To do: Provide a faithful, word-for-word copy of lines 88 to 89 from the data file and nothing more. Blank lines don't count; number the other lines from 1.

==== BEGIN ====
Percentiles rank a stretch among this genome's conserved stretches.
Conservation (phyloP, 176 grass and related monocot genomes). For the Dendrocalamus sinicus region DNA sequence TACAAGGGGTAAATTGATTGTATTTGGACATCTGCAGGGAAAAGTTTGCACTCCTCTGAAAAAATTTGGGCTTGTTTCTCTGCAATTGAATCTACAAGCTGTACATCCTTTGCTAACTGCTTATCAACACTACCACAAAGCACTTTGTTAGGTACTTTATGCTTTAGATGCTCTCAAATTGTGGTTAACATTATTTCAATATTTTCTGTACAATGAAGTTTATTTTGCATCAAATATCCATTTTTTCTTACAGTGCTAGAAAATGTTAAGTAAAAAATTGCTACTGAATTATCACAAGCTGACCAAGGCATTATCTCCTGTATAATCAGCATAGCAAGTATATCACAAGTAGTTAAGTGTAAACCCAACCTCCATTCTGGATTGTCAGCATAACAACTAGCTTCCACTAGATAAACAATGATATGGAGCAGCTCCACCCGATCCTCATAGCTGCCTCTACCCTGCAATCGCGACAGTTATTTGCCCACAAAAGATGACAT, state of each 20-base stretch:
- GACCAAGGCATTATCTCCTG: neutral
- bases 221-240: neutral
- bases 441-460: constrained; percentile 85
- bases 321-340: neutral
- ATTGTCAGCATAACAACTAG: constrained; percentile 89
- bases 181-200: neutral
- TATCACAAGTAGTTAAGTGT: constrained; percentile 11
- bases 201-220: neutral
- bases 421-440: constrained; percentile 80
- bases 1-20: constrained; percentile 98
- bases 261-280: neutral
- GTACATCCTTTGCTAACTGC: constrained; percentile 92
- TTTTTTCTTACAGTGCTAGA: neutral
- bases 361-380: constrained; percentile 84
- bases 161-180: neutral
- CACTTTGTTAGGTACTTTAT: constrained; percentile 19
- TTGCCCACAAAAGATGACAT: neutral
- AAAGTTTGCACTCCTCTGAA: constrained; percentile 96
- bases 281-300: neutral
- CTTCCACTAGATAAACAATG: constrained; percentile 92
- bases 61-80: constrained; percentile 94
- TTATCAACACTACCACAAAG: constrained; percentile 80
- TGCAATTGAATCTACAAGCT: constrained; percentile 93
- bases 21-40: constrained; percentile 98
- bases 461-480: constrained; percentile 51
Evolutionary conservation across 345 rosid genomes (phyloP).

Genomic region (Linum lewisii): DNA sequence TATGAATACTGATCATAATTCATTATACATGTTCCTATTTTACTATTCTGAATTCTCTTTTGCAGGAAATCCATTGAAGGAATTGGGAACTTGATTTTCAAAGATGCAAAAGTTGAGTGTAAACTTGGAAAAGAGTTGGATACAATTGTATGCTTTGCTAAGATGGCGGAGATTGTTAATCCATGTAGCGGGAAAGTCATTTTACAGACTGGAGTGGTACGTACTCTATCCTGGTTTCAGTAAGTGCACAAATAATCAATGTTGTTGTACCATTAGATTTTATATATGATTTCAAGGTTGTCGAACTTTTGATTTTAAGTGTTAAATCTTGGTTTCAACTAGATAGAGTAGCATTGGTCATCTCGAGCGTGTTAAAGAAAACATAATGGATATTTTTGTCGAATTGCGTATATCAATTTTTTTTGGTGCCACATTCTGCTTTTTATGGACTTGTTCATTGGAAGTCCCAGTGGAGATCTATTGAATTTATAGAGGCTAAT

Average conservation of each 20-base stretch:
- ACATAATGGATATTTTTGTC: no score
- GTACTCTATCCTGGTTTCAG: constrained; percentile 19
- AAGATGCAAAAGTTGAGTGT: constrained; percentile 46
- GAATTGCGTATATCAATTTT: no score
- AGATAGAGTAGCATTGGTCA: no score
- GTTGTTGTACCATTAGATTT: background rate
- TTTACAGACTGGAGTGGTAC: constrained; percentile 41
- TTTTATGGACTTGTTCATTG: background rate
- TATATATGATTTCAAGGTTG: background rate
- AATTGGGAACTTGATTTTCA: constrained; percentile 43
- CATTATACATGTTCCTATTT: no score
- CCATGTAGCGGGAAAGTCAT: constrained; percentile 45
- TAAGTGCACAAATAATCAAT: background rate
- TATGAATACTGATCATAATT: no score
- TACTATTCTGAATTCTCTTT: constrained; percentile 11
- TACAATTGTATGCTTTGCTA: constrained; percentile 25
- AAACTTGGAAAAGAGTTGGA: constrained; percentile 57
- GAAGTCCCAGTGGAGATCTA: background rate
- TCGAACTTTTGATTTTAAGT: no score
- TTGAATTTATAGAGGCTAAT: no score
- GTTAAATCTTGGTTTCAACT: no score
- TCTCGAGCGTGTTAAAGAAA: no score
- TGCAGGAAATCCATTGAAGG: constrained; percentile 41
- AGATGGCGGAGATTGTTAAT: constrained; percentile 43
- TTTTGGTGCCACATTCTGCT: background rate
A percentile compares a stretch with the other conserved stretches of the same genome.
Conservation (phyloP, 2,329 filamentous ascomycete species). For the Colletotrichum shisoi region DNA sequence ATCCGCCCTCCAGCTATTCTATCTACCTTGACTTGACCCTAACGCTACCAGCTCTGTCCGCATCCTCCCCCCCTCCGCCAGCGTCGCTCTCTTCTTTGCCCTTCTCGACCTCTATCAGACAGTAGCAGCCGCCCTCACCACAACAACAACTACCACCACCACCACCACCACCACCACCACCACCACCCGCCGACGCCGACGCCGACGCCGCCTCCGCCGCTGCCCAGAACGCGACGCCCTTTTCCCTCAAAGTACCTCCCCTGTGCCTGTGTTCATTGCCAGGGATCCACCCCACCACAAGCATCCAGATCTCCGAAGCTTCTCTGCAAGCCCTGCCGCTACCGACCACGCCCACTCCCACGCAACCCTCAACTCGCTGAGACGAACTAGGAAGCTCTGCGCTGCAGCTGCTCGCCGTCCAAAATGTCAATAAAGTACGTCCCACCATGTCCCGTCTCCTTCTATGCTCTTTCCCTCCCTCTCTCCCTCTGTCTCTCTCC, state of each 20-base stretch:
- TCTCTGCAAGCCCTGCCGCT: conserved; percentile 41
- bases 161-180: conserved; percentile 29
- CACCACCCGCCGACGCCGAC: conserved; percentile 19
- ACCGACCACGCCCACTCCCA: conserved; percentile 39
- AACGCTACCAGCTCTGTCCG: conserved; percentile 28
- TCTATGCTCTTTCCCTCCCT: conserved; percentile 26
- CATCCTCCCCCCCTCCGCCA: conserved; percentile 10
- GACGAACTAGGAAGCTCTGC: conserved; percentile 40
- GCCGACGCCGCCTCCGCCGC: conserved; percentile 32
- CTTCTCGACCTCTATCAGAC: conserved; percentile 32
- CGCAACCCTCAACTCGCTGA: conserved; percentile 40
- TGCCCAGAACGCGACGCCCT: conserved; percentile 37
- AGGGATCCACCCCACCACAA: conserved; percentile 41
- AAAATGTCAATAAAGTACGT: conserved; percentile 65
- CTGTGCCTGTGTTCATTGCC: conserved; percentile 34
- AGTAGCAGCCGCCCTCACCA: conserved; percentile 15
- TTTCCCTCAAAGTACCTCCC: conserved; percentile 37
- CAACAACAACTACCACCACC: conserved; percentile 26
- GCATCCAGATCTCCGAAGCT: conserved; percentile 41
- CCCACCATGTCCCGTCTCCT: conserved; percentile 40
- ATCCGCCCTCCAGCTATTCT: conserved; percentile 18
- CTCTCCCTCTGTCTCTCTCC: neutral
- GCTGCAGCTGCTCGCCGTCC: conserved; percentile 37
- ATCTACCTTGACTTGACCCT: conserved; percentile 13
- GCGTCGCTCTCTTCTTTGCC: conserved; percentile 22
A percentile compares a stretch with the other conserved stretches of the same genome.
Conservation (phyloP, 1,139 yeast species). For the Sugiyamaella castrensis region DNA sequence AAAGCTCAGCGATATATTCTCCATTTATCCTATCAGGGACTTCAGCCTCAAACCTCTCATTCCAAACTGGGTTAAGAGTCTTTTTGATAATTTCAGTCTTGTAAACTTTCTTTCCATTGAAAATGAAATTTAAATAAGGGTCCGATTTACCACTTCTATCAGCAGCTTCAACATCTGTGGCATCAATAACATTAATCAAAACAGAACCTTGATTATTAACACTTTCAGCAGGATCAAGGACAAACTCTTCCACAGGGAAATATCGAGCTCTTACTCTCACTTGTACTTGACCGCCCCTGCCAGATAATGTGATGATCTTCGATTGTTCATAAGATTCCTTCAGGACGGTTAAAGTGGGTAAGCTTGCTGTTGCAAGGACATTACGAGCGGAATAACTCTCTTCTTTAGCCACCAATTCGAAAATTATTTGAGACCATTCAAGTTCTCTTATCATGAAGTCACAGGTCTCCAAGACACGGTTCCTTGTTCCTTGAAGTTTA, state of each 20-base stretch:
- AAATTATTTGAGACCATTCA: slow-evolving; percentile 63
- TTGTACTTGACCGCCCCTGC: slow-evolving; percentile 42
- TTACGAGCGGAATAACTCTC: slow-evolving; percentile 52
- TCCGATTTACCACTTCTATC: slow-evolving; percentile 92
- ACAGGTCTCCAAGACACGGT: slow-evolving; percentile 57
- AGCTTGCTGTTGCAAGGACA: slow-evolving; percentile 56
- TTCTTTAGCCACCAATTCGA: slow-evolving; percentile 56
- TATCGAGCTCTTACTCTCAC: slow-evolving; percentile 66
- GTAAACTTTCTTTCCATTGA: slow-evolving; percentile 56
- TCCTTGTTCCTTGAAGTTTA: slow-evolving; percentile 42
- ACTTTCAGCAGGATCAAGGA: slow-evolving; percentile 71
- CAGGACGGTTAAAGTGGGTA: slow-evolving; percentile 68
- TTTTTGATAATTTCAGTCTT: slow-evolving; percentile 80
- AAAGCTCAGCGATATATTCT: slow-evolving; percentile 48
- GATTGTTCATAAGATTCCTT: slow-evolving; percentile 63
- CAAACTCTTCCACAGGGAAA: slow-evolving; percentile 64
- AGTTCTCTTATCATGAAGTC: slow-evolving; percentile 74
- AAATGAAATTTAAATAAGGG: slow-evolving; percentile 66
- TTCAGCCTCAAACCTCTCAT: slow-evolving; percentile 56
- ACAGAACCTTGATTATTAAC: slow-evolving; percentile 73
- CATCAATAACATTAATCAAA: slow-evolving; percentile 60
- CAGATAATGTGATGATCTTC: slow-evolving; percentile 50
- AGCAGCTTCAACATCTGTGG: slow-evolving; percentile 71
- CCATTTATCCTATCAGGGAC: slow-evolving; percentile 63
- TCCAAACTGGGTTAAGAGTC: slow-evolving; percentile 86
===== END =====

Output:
- TCCGATTTACCACTTCTATC: slow-evolving; percentile 92
- ACAGGTCTCCAAGACACGGT: slow-evolving; percentile 57